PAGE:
Alexander's Ragtime Band (film)

1938 film by Henry King / From Wikipedia, the free encyclopedia

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Alexander's Ragtime Band is a 1938 American musical film released by 20th Century Fox that takes its name from the 1911 Irving Berlin song "Alexander's Ragtime Band" to tell a story of a society boy who scandalizes his family by pursuing a career in ragtime instead of "serious" music. The film generally traces the history of jazz music from the popularization of Ragtime in the early years of the 20th century to the acceptance of swing as an art form in the late 1930s using music composed by Berlin. The story spans more than two decades from the 1911 release of its name-sake song to some point in time after the 1933 release of "Heat Wave", presumably 1938.

Quick facts: Alexander's Ragtime Band, Directed by, Writte...
Alexander's Ragtime Band
Alexandersragtimeband1938.jpg
Theatrical release poster
Directed byHenry King
Written byIrving Berlin
Richard Sherman
Screenplay byKathryn Scola
Lamar Trotti
Produced byDarryl F. Zanuck
StarringTyrone Power
Alice Faye
Don Ameche
Ethel Merman
Jack Haley
CinematographyJ. Peverell Marley
Edited byBarbara McLean
Music byIrving Berlin
Alfred Newman
Distributed by20th Century Fox
Release dates
  • May 24, 1938 (1938-05-24) (Los Angeles, press preview)
  • August 5, 1938 (1938-08-05) (New York, premiere)
[1]
Running time
106 minutes
CountryUnited States
LanguageEnglish
Budget$1,200,000–$2,275,000[2][3]
Box office$3.6 million (worldwide rentals)[4]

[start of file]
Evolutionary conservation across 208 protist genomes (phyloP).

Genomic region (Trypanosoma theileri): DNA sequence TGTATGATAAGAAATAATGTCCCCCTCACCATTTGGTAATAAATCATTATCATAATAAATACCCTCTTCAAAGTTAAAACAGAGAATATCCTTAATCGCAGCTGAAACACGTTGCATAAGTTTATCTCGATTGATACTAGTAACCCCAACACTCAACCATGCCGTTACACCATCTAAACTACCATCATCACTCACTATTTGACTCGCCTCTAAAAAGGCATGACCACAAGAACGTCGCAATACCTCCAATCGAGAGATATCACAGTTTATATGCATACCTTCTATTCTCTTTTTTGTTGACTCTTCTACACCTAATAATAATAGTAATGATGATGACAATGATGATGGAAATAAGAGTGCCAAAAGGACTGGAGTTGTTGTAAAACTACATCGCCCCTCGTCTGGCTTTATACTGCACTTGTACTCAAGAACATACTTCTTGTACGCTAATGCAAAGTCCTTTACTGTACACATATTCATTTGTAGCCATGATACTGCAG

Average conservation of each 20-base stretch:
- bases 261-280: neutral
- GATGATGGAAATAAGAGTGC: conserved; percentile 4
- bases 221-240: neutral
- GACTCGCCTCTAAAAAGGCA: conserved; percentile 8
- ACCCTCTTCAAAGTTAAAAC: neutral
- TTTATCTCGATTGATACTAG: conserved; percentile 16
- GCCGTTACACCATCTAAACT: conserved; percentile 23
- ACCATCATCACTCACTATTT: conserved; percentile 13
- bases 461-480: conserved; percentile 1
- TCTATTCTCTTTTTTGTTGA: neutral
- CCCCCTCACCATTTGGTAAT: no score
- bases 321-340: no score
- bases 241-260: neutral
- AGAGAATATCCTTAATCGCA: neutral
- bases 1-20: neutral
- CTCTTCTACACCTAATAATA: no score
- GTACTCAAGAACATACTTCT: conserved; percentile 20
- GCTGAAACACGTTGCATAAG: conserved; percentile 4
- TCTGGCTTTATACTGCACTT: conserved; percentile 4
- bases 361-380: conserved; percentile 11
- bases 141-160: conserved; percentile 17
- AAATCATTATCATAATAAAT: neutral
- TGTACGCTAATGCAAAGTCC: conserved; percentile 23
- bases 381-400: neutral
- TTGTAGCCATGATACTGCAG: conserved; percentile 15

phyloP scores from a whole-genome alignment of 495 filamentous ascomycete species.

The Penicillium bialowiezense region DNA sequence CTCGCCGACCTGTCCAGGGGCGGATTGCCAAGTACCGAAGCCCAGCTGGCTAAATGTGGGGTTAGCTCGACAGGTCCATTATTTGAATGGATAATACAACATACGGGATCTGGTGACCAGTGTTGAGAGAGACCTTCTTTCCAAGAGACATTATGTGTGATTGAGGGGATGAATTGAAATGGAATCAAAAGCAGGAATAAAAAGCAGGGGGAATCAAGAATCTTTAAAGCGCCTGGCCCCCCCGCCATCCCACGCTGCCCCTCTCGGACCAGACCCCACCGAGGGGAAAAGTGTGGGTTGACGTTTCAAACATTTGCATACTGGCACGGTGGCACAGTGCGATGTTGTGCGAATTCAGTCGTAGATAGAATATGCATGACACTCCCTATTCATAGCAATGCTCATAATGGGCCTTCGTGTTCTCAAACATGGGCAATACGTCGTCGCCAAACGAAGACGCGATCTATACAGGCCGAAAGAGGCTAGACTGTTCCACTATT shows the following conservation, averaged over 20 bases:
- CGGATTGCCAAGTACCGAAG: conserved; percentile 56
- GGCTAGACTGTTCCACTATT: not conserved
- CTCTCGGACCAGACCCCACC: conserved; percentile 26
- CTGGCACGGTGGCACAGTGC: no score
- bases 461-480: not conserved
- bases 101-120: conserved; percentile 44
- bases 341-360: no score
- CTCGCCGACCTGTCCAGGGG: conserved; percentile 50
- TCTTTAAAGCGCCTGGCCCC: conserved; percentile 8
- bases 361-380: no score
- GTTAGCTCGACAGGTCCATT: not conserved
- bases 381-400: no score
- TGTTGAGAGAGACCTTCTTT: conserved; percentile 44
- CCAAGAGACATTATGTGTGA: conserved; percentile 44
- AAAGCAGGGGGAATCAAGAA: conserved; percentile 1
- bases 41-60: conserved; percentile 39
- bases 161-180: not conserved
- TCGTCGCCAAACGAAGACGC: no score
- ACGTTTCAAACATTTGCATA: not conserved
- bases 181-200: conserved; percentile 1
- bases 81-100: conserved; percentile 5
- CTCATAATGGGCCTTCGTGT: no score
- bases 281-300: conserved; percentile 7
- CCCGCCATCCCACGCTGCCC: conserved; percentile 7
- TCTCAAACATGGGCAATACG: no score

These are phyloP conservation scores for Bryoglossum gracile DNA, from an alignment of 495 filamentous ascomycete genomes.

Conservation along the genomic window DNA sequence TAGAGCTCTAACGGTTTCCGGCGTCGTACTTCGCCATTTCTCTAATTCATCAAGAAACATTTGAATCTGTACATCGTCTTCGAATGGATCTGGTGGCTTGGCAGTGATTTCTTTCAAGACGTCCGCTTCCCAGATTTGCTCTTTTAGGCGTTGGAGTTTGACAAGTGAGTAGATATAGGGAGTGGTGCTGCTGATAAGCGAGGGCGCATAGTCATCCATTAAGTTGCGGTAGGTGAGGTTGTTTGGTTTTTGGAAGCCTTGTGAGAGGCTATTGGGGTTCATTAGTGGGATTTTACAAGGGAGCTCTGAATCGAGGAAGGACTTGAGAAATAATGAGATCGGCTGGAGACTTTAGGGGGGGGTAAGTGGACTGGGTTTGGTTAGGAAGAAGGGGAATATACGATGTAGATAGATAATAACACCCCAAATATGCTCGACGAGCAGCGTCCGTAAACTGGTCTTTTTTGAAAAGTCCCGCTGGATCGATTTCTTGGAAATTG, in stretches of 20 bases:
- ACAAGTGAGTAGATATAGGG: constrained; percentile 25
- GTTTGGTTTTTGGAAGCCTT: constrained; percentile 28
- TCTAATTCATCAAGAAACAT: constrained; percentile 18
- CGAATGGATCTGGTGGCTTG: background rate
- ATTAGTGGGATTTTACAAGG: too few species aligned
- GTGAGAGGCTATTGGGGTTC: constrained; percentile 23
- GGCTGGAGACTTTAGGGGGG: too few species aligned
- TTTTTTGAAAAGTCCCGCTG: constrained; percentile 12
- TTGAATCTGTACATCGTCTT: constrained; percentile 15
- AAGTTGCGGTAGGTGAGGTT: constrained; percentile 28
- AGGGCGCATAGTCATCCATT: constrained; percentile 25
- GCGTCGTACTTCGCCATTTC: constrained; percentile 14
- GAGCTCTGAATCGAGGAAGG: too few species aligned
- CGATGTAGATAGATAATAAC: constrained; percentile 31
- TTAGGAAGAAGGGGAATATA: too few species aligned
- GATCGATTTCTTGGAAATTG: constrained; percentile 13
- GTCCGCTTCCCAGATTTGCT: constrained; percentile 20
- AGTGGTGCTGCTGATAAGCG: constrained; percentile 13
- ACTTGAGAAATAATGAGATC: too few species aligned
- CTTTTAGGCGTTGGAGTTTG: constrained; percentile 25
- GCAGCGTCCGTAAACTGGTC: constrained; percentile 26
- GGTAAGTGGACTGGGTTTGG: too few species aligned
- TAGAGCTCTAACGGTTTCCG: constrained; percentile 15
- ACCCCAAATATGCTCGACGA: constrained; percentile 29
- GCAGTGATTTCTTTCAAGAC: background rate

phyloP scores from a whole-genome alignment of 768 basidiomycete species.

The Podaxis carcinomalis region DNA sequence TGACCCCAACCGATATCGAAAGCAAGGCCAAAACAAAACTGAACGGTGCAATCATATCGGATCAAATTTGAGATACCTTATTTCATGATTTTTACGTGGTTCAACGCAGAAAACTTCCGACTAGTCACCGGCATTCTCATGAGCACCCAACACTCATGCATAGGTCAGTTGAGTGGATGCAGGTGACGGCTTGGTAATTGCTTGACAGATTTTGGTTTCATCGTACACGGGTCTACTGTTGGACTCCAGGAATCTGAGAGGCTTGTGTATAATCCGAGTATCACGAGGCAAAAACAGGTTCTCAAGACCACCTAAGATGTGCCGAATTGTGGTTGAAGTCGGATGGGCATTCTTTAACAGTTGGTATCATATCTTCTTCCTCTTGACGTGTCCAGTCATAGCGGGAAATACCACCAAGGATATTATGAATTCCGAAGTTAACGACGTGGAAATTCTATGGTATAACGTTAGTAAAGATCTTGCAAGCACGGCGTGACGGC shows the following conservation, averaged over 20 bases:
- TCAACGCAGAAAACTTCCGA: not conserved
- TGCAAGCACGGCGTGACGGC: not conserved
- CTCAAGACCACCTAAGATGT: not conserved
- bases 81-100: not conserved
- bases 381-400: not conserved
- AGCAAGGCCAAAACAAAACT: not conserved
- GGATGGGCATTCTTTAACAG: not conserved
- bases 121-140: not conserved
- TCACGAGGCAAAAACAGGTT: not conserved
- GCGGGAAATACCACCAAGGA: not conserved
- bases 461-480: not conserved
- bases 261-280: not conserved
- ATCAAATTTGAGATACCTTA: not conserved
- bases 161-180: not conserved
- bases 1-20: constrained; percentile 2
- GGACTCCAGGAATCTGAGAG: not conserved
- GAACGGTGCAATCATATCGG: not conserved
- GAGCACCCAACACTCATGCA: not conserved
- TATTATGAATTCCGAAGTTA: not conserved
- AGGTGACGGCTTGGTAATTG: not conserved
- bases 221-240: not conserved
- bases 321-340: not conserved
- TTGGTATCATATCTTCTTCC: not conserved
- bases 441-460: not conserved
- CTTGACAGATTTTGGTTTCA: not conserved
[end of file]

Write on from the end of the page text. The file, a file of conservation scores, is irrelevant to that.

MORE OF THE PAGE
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It stars Tyrone Power, Alice Faye, Don Ameche, Ethel Merman, Jack Haley and Jean Hersholt. Several actual events in the history of jazz are fictionalized and adapted to the story including the tour of Europe by Original Dixieland Jass Band, the global spread of jazz by U.S. soldiers during World War I, and the 1938 Carnegie Hall performance by The Benny Goodman Orchestra.

The story was written by Berlin himself, with Kathryn Scola, Richard Sherman (1905–1962) and Lamar Trotti. In 1944, a federal judge ruled that most of the story by Berlin and collaborating writers had been plagiarized from a 1937 manuscript by author Marie Dieckhaus,[5] but that decision was reversed on appeal.[6]

Alexander's Ragtime Band was 20th Century Fox's highest-grossing film of the 1930s and was nominated for six Academy Awards, winning the award for Best Music, Scoring.

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